Supporting the rights of homeowners to plant xeriscaped yards and install solar panels on their rooftops may seem like an easy win for lawmakers, who arrive at the Capitol each session to stories about unruly homeowners associations that take away Texans' rights to do what they want on their own property.
It is not easy to pass laws reining in the powers of homeowners associations because the issue includes deeply held Lone Star values on both sides—property, community, family, home, privacy, independence, freedom, local control.
"It's a really difficult issue," said Gregory Cagle, an Austin attorney and author of the book, "Texas Homeowners Association Law." "The Legislature has to decide who they're going to protect. The rights of one individual homeowner, or the rights of all of them?"
A handful of bills this session would affect the powers and duties of homeowners associations, which by some estimates number 30,000 in Texas.
Some bills are cosmetic: One bill would prohibit homeowners associations from banning flags in front yards; another would push associations to accept certain kinds of xeriscaped yards; a third would back a homeowner's right to use solar panels.
Others are more substantial—including a bill that has yet to get a hearing that would give the HOAs more powers of accelerated foreclosure—and have raised the ire of homeowners advocacy groups.
Still new at reducing the powers of HOAs, the Republican-dominated Legislature seems unwilling to do too much on the issue this session, after passing some reforms in 2011 and focusing its attention this year on more pressing issues such as water and transportation.
Reining in HOAs
Some lawmakers say that HOAs, which have increased exponentially across the nation in recent decades with to the rise of the suburbs and the absence of zoning laws in some areas, need to be reined in—but that their lobbying power at the Capitol is too strong for legislators to make much headway.
Others argue that the bad incidents are the exception, not the rule. They point out that HOAs are made up of the very homeowners they are governing, and without them Texans' largest investment, their home, could plummet in value because of thoughtless neighbors.
The earliest major HOA battle at the Capitol was just 12 years ago, when a Houston senator tried to pass a bill outlawing what happened to 82-year-old Wenonah Blevins.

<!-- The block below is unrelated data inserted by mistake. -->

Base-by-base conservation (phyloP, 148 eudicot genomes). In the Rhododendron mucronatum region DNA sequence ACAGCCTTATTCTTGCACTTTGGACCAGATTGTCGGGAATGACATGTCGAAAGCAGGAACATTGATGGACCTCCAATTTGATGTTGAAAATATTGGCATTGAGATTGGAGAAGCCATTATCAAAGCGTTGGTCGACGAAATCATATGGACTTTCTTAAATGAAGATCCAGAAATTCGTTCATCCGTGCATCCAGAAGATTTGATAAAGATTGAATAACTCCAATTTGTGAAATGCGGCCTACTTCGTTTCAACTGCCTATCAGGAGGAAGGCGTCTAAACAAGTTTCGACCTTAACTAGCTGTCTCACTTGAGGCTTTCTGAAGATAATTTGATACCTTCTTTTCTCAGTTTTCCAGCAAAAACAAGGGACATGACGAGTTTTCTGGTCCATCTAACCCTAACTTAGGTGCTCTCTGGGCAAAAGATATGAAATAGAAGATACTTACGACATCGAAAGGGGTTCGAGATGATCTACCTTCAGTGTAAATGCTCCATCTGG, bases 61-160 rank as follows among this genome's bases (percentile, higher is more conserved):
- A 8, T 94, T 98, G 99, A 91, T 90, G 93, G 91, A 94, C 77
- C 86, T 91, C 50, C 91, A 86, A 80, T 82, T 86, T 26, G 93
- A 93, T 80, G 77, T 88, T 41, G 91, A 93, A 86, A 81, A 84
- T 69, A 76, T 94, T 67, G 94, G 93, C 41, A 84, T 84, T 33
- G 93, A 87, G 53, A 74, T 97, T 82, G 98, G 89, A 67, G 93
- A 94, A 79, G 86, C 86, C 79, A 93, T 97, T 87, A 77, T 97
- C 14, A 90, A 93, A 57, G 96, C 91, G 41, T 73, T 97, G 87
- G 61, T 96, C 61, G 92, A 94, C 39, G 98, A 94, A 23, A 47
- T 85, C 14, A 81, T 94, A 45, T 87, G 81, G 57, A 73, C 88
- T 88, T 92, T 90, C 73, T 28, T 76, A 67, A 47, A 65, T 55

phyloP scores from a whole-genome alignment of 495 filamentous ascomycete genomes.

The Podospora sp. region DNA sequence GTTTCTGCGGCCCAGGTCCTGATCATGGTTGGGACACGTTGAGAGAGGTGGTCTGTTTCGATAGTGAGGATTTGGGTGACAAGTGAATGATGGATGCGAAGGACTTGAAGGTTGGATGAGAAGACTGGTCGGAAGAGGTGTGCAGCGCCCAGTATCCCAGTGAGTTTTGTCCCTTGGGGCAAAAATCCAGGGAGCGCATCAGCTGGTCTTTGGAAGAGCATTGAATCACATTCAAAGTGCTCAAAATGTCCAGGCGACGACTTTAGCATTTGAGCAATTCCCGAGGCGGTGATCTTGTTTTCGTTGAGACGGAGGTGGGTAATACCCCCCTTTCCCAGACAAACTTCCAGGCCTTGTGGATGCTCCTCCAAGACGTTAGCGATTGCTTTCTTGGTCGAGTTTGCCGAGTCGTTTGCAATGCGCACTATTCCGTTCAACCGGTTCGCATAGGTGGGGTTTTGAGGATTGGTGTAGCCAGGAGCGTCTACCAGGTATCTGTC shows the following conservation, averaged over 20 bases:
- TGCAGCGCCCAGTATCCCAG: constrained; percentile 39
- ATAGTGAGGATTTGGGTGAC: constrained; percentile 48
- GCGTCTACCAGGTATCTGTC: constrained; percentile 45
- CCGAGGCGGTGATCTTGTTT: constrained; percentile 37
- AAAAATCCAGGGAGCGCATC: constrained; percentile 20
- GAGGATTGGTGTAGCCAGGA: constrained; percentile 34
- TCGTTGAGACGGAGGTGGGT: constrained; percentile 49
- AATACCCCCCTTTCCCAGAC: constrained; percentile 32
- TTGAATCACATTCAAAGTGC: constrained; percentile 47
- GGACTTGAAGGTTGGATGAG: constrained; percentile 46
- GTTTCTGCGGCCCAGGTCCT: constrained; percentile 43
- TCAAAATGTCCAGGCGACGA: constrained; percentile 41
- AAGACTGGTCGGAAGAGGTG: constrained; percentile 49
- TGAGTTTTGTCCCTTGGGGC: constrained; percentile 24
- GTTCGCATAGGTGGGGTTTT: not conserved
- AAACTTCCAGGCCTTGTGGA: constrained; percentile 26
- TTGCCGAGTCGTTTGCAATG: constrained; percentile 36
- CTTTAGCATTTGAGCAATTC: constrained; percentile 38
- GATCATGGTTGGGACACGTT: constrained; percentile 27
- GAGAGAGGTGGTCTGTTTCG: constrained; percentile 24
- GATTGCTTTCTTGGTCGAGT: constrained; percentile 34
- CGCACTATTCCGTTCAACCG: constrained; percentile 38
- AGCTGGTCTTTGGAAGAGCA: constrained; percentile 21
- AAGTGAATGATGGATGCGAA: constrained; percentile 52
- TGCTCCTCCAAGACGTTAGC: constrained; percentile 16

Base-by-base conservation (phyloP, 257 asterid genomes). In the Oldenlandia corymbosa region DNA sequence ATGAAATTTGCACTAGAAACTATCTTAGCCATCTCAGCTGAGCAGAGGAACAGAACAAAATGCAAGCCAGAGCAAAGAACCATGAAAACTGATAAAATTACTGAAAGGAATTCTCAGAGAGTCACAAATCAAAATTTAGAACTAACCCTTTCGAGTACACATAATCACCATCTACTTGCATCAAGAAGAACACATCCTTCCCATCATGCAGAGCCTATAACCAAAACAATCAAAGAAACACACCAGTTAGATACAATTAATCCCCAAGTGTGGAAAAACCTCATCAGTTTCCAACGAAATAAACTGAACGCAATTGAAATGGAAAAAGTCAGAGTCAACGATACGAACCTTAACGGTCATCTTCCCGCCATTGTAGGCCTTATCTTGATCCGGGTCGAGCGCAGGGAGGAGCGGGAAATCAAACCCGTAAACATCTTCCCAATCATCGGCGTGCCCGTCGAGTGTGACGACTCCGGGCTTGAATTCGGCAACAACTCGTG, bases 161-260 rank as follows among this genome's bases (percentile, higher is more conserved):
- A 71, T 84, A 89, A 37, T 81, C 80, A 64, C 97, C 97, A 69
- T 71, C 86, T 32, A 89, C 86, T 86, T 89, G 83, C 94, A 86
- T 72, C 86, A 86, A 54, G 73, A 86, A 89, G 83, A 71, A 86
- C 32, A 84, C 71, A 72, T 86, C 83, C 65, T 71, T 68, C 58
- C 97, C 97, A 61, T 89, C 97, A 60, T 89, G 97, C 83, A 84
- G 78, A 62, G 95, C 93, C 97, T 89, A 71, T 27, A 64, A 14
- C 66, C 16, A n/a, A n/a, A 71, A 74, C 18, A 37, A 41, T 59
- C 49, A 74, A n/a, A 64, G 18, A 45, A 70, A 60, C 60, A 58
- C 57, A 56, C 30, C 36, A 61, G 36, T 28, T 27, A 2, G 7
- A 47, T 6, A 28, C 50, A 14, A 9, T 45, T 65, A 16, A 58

Her fully paid-off $150,000 home in northern Harris County, near the Montgomery County line, was foreclosed on by a homeowners association and auctioned for $5,000 because the widow owed $814.50 in HOA dues and late fees.
The outpouring of support and sympathy for the widow's plight did little to help pass major reforms, and even though Blevins eventually won her home back, the bill that reached the governor's desk in 2001 was criticized as weak.
"The need arises through the interim where you see there's been problems that need to be addressed," said Rep. Larry Gonzales, R-Round Rock. "The authority they have, what they can and cannot do in issuing liens What is the enforcement of tall grass? What is the enforcement of Christmas lights in July? Those are the kinds of smaller things that you hear about with HOAs, but quite frankly they yield significant power when it comes to liens. And so we looked at it last session and there were some things done, but the big questions, the big legislation, historically dies here."
One bill that seems to be getting traction in the Legislature this session is a proposal by Rep. Dawnna Dukes and Sen. Kirk Watson, both Austin Democrats, who have found bipartisan support for a bill requiring HOAs to allow some form of xeriscaping in front yards.
The bill still allows HOAs to define "xeriscaped yards" and enact limits to protect the look and feel of the neighborhood, part of the reason it has support in both chambers.
But the argument that resonates with lawmakers on this legislation is that xeriscaping—which features native plants and landscaping that does not need as much watering—is a way to conserve water, and the Legislature is focused on water plans and conservation this session.
"The Water Development Board stated that in order for us to be able to meet our needs for the next 20 years, we have to have at least 30 percent conservation, and xeriscaping plays into that conservation," Dukes said. "We do know that some HOAs, quite a few of them, have been somewhat onerous in their regulations in neighborhoods. Not just with xeriscaping but with other issues. But requiring them to allow for some xeriscaping will allow individuals who want to reduce their water and do conservation to have that option."
The argument has won the attention of some pro-HOA Republican lawmakers in the Houston area, which has no planning and zoning commission to regulate the placement of businesses and protect property values and, as a result, relies heavily on HOAs.
"I think local control is always the best, and so the HOAs have been empowered by their property owners in those associations, and those are known conditions when you buy property there, so I really think those are an important part of truly local government," said Rep. Jim Murphy, R–Houston. "The issue for Texas is water. The potable water people use to irrigate landscaping is really a large water use, so in times we're going through a drought and talking about billions of dollars to expend for new reservoirs and resources, this is a way to reduce our demand. So it's something we really need to consider."